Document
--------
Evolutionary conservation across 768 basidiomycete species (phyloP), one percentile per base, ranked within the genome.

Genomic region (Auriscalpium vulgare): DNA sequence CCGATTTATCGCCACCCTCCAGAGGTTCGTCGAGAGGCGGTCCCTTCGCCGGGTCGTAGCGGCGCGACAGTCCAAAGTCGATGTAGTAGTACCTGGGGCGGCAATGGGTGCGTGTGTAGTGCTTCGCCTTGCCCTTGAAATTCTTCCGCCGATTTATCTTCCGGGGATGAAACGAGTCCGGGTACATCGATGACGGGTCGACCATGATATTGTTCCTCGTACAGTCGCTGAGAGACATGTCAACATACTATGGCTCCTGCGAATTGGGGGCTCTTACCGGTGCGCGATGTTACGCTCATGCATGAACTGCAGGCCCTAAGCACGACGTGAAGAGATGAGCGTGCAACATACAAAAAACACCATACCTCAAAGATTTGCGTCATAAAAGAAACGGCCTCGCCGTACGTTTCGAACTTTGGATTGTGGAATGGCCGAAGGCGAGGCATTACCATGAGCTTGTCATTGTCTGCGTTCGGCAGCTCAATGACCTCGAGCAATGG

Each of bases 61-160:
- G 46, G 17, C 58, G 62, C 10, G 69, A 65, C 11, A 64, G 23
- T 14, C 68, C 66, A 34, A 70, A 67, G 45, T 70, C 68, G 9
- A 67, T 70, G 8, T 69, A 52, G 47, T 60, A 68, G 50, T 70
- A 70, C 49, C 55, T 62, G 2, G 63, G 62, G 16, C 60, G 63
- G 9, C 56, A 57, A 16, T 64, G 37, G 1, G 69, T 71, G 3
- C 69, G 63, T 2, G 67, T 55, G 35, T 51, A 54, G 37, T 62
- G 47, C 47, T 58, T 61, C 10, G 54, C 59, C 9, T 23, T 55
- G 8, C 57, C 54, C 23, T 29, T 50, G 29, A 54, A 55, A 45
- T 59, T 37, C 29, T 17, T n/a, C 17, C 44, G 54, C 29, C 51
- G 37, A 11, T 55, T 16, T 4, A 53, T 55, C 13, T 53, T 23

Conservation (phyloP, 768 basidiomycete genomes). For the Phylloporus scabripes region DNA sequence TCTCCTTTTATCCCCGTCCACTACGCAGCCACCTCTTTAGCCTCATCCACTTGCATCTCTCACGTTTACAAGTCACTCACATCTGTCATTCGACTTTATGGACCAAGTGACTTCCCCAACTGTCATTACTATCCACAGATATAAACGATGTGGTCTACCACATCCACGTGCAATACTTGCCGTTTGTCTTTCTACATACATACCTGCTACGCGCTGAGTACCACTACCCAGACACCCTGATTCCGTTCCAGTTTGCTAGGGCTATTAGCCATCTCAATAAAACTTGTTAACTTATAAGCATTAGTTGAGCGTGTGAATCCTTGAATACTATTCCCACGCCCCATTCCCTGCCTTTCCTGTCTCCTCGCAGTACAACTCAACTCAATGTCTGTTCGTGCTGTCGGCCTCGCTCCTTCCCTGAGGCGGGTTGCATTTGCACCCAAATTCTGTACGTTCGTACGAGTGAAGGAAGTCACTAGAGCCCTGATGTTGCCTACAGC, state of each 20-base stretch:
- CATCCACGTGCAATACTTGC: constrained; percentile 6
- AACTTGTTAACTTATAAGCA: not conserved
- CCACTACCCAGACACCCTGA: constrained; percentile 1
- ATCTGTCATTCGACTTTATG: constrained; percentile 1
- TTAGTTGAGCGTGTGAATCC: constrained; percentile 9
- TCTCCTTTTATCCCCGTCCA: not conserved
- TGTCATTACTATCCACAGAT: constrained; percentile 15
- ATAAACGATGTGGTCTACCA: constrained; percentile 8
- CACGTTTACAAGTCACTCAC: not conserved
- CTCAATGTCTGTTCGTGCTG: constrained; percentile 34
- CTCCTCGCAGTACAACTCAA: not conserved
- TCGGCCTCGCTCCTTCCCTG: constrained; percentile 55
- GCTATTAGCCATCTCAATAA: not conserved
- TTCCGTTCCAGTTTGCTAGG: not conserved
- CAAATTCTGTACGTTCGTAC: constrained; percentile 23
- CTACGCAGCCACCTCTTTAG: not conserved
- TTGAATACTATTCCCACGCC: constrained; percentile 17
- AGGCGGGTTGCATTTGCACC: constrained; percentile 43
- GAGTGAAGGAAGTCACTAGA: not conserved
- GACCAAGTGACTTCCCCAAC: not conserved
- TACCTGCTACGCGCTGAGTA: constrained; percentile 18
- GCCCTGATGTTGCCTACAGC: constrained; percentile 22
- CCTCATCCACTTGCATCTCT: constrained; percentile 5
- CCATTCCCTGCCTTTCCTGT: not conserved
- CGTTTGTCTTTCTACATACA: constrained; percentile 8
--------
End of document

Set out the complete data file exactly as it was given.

Evolutionary conservation across 768 basidiomycete species (phyloP), one percentile per base, ranked within the genome.

Genomic region (Auriscalpium vulgare): DNA sequence CCGATTTATCGCCACCCTCCAGAGGTTCGTCGAGAGGCGGTCCCTTCGCCGGGTCGTAGCGGCGCGACAGTCCAAAGTCGATGTAGTAGTACCTGGGGCGGCAATGGGTGCGTGTGTAGTGCTTCGCCTTGCCCTTGAAATTCTTCCGCCGATTTATCTTCCGGGGATGAAACGAGTCCGGGTACATCGATGACGGGTCGACCATGATATTGTTCCTCGTACAGTCGCTGAGAGACATGTCAACATACTATGGCTCCTGCGAATTGGGGGCTCTTACCGGTGCGCGATGTTACGCTCATGCATGAACTGCAGGCCCTAAGCACGACGTGAAGAGATGAGCGTGCAACATACAAAAAACACCATACCTCAAAGATTTGCGTCATAAAAGAAACGGCCTCGCCGTACGTTTCGAACTTTGGATTGTGGAATGGCCGAAGGCGAGGCATTACCATGAGCTTGTCATTGTCTGCGTTCGGCAGCTCAATGACCTCGAGCAATGG

Each of bases 61-160:
- G 46, G 17, C 58, G 62, C 10, G 69, A 65, C 11, A 64, G 23
- T 14, C 68, C 66, A 34, A 70, A 67, G 45, T 70, C 68, G 9
- A 67, T 70, G 8, T 69, A 52, G 47, T 60, A 68, G 50, T 70
- A 70, C 49, C 55, T 62, G 2, G 63, G 62, G 16, C 60, G 63
- G 9, C 56, A 57, A 16, T 64, G 37, G 1, G 69, T 71, G 3
- C 69, G 63, T 2, G 67, T 55, G 35, T 51, A 54, G 37, T 62
- G 47, C 47, T 58, T 61, C 10, G 54, C 59, C 9, T 23, T 55
- G 8, C 57, C 54, C 23, T 29, T 50, G 29, A 54, A 55, A 45
- T 59, T 37, C 29, T 17, T n/a, C 17, C 44, G 54, C 29, C 51
- G 37, A 11, T 55, T 16, T 4, A 53, T 55, C 13, T 53, T 23

Conservation (phyloP, 768 basidiomycete genomes). For the Phylloporus scabripes region DNA sequence TCTCCTTTTATCCCCGTCCACTACGCAGCCACCTCTTTAGCCTCATCCACTTGCATCTCTCACGTTTACAAGTCACTCACATCTGTCATTCGACTTTATGGACCAAGTGACTTCCCCAACTGTCATTACTATCCACAGATATAAACGATGTGGTCTACCACATCCACGTGCAATACTTGCCGTTTGTCTTTCTACATACATACCTGCTACGCGCTGAGTACCACTACCCAGACACCCTGATTCCGTTCCAGTTTGCTAGGGCTATTAGCCATCTCAATAAAACTTGTTAACTTATAAGCATTAGTTGAGCGTGTGAATCCTTGAATACTATTCCCACGCCCCATTCCCTGCCTTTCCTGTCTCCTCGCAGTACAACTCAACTCAATGTCTGTTCGTGCTGTCGGCCTCGCTCCTTCCCTGAGGCGGGTTGCATTTGCACCCAAATTCTGTACGTTCGTACGAGTGAAGGAAGTCACTAGAGCCCTGATGTTGCCTACAGC, state of each 20-base stretch:
- CATCCACGTGCAATACTTGC: constrained; percentile 6
- AACTTGTTAACTTATAAGCA: not conserved
- CCACTACCCAGACACCCTGA: constrained; percentile 1
- ATCTGTCATTCGACTTTATG: constrained; percentile 1
- TTAGTTGAGCGTGTGAATCC: constrained; percentile 9
- TCTCCTTTTATCCCCGTCCA: not conserved
- TGTCATTACTATCCACAGAT: constrained; percentile 15
- ATAAACGATGTGGTCTACCA: constrained; percentile 8
- CACGTTTACAAGTCACTCAC: not conserved
- CTCAATGTCTGTTCGTGCTG: constrained; percentile 34
- CTCCTCGCAGTACAACTCAA: not conserved
- TCGGCCTCGCTCCTTCCCTG: constrained; percentile 55
- GCTATTAGCCATCTCAATAA: not conserved
- TTCCGTTCCAGTTTGCTAGG: not conserved
- CAAATTCTGTACGTTCGTAC: constrained; percentile 23
- CTACGCAGCCACCTCTTTAG: not conserved
- TTGAATACTATTCCCACGCC: constrained; percentile 17
- AGGCGGGTTGCATTTGCACC: constrained; percentile 43
- GAGTGAAGGAAGTCACTAGA: not conserved
- GACCAAGTGACTTCCCCAAC: not conserved
- TACCTGCTACGCGCTGAGTA: constrained; percentile 18
- GCCCTGATGTTGCCTACAGC: constrained; percentile 22
- CCTCATCCACTTGCATCTCT: constrained; percentile 5
- CCATTCCCTGCCTTTCCTGT: not conserved
- CGTTTGTCTTTCTACATACA: constrained; percentile 8